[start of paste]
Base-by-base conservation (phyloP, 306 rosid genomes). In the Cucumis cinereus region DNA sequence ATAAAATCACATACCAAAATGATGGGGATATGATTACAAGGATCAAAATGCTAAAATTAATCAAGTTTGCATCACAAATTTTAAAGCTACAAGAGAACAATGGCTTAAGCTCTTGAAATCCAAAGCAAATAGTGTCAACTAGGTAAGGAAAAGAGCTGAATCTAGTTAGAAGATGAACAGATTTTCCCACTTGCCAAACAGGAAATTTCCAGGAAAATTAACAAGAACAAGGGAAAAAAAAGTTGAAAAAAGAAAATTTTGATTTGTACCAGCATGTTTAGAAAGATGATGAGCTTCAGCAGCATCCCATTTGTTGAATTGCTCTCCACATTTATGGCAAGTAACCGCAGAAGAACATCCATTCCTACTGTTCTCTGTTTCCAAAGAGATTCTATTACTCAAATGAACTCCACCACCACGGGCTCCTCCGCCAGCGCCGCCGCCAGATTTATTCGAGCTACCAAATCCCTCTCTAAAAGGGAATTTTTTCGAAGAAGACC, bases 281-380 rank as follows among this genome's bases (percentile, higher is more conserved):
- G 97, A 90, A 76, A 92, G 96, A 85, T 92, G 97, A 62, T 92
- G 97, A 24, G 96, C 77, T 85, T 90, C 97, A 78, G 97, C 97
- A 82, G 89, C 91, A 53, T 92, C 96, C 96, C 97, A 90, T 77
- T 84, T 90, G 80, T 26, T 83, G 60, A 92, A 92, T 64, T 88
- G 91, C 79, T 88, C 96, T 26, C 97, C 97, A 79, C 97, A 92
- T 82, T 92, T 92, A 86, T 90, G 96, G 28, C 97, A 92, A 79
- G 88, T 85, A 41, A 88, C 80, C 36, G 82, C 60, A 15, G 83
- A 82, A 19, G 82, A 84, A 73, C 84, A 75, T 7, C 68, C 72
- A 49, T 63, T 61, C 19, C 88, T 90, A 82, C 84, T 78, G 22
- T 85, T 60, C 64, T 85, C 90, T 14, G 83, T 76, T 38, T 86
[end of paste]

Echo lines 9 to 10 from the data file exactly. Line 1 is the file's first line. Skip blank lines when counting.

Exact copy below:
- A 82, A 19, G 82, A 84, A 73, C 84, A 75, T 7, C 68, C 72
- A 49, T 63, T 61, C 19, C 88, T 90, A 82, C 84, T 78, G 22